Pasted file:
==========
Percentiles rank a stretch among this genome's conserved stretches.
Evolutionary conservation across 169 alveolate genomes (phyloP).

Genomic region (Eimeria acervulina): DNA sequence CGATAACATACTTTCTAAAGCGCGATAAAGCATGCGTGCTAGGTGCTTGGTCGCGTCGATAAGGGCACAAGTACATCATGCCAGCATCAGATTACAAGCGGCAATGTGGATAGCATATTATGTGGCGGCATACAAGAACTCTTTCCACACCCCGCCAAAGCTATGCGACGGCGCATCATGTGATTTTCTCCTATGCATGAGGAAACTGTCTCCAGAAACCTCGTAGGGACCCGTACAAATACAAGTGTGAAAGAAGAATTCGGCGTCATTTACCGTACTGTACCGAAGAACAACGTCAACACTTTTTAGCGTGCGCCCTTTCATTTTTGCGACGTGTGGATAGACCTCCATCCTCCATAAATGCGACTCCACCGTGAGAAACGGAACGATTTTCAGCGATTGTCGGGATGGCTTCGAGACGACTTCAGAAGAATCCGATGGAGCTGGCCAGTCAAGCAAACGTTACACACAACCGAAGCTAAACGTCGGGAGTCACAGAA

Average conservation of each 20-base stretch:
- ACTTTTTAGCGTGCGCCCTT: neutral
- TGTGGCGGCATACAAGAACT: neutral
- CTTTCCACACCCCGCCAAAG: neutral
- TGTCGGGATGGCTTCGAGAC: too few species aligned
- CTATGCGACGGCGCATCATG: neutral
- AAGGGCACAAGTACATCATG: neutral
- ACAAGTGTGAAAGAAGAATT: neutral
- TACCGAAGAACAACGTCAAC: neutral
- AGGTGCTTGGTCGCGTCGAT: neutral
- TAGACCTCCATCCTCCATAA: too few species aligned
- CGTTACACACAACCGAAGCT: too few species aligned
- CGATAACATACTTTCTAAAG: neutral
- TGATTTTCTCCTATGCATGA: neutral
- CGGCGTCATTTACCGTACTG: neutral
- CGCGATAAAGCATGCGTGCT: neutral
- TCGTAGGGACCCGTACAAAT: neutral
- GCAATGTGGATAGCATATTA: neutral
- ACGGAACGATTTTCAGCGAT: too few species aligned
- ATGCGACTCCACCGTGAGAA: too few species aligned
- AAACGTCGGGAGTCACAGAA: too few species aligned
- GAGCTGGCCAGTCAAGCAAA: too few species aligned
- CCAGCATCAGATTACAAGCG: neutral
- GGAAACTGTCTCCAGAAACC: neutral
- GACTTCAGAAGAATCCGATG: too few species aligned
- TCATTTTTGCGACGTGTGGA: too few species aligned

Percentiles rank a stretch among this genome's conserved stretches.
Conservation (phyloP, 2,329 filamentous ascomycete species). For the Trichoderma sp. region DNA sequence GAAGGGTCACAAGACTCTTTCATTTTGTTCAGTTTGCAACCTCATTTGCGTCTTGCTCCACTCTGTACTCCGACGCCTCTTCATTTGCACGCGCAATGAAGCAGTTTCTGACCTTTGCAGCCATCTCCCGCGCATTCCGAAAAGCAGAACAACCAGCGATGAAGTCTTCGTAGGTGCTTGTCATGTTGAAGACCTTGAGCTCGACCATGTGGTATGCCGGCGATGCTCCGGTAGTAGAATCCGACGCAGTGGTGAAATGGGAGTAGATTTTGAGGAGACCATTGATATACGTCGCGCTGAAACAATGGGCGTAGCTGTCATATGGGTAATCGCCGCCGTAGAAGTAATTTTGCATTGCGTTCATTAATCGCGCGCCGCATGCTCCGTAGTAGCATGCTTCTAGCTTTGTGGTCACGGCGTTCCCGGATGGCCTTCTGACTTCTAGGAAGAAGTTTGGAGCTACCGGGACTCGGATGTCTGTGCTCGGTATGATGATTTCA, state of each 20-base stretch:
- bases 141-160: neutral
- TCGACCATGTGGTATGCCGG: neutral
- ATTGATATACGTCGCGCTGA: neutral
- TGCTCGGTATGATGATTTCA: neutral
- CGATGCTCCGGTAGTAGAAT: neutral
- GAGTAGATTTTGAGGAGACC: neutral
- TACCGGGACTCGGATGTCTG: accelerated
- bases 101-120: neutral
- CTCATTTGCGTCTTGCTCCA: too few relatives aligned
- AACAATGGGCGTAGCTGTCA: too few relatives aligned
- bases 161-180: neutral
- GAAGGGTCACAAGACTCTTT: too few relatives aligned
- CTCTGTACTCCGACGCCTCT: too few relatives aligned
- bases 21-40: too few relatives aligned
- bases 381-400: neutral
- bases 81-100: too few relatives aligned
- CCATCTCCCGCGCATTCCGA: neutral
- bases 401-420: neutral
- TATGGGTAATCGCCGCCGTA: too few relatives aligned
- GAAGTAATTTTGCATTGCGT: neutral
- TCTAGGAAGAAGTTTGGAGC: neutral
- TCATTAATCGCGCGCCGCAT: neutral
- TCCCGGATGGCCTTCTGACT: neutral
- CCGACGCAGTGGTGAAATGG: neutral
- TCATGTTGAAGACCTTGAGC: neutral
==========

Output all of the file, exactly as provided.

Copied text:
Percentiles rank a stretch among this genome's conserved stretches.
Evolutionary conservation across 169 alveolate genomes (phyloP).

Genomic region (Eimeria acervulina): DNA sequence CGATAACATACTTTCTAAAGCGCGATAAAGCATGCGTGCTAGGTGCTTGGTCGCGTCGATAAGGGCACAAGTACATCATGCCAGCATCAGATTACAAGCGGCAATGTGGATAGCATATTATGTGGCGGCATACAAGAACTCTTTCCACACCCCGCCAAAGCTATGCGACGGCGCATCATGTGATTTTCTCCTATGCATGAGGAAACTGTCTCCAGAAACCTCGTAGGGACCCGTACAAATACAAGTGTGAAAGAAGAATTCGGCGTCATTTACCGTACTGTACCGAAGAACAACGTCAACACTTTTTAGCGTGCGCCCTTTCATTTTTGCGACGTGTGGATAGACCTCCATCCTCCATAAATGCGACTCCACCGTGAGAAACGGAACGATTTTCAGCGATTGTCGGGATGGCTTCGAGACGACTTCAGAAGAATCCGATGGAGCTGGCCAGTCAAGCAAACGTTACACACAACCGAAGCTAAACGTCGGGAGTCACAGAA

Average conservation of each 20-base stretch:
- ACTTTTTAGCGTGCGCCCTT: neutral
- TGTGGCGGCATACAAGAACT: neutral
- CTTTCCACACCCCGCCAAAG: neutral
- TGTCGGGATGGCTTCGAGAC: too few species aligned
- CTATGCGACGGCGCATCATG: neutral
- AAGGGCACAAGTACATCATG: neutral
- ACAAGTGTGAAAGAAGAATT: neutral
- TACCGAAGAACAACGTCAAC: neutral
- AGGTGCTTGGTCGCGTCGAT: neutral
- TAGACCTCCATCCTCCATAA: too few species aligned
- CGTTACACACAACCGAAGCT: too few species aligned
- CGATAACATACTTTCTAAAG: neutral
- TGATTTTCTCCTATGCATGA: neutral
- CGGCGTCATTTACCGTACTG: neutral
- CGCGATAAAGCATGCGTGCT: neutral
- TCGTAGGGACCCGTACAAAT: neutral
- GCAATGTGGATAGCATATTA: neutral
- ACGGAACGATTTTCAGCGAT: too few species aligned
- ATGCGACTCCACCGTGAGAA: too few species aligned
- AAACGTCGGGAGTCACAGAA: too few species aligned
- GAGCTGGCCAGTCAAGCAAA: too few species aligned
- CCAGCATCAGATTACAAGCG: neutral
- GGAAACTGTCTCCAGAAACC: neutral
- GACTTCAGAAGAATCCGATG: too few species aligned
- TCATTTTTGCGACGTGTGGA: too few species aligned

Percentiles rank a stretch among this genome's conserved stretches.
Conservation (phyloP, 2,329 filamentous ascomycete species). For the Trichoderma sp. region DNA sequence GAAGGGTCACAAGACTCTTTCATTTTGTTCAGTTTGCAACCTCATTTGCGTCTTGCTCCACTCTGTACTCCGACGCCTCTTCATTTGCACGCGCAATGAAGCAGTTTCTGACCTTTGCAGCCATCTCCCGCGCATTCCGAAAAGCAGAACAACCAGCGATGAAGTCTTCGTAGGTGCTTGTCATGTTGAAGACCTTGAGCTCGACCATGTGGTATGCCGGCGATGCTCCGGTAGTAGAATCCGACGCAGTGGTGAAATGGGAGTAGATTTTGAGGAGACCATTGATATACGTCGCGCTGAAACAATGGGCGTAGCTGTCATATGGGTAATCGCCGCCGTAGAAGTAATTTTGCATTGCGTTCATTAATCGCGCGCCGCATGCTCCGTAGTAGCATGCTTCTAGCTTTGTGGTCACGGCGTTCCCGGATGGCCTTCTGACTTCTAGGAAGAAGTTTGGAGCTACCGGGACTCGGATGTCTGTGCTCGGTATGATGATTTCA, state of each 20-base stretch:
- bases 141-160: neutral
- TCGACCATGTGGTATGCCGG: neutral
- ATTGATATACGTCGCGCTGA: neutral
- TGCTCGGTATGATGATTTCA: neutral
- CGATGCTCCGGTAGTAGAAT: neutral
- GAGTAGATTTTGAGGAGACC: neutral
- TACCGGGACTCGGATGTCTG: accelerated
- bases 101-120: neutral
- CTCATTTGCGTCTTGCTCCA: too few relatives aligned
- AACAATGGGCGTAGCTGTCA: too few relatives aligned
- bases 161-180: neutral
- GAAGGGTCACAAGACTCTTT: too few relatives aligned
- CTCTGTACTCCGACGCCTCT: too few relatives aligned
- bases 21-40: too few relatives aligned
- bases 381-400: neutral
- bases 81-100: too few relatives aligned
- CCATCTCCCGCGCATTCCGA: neutral
- bases 401-420: neutral
- TATGGGTAATCGCCGCCGTA: too few relatives aligned
- GAAGTAATTTTGCATTGCGT: neutral
- TCTAGGAAGAAGTTTGGAGC: neutral
- TCATTAATCGCGCGCCGCAT: neutral
- TCCCGGATGGCCTTCTGACT: neutral
- CCGACGCAGTGGTGAAATGG: neutral
- TCATGTTGAAGACCTTGAGC: neutral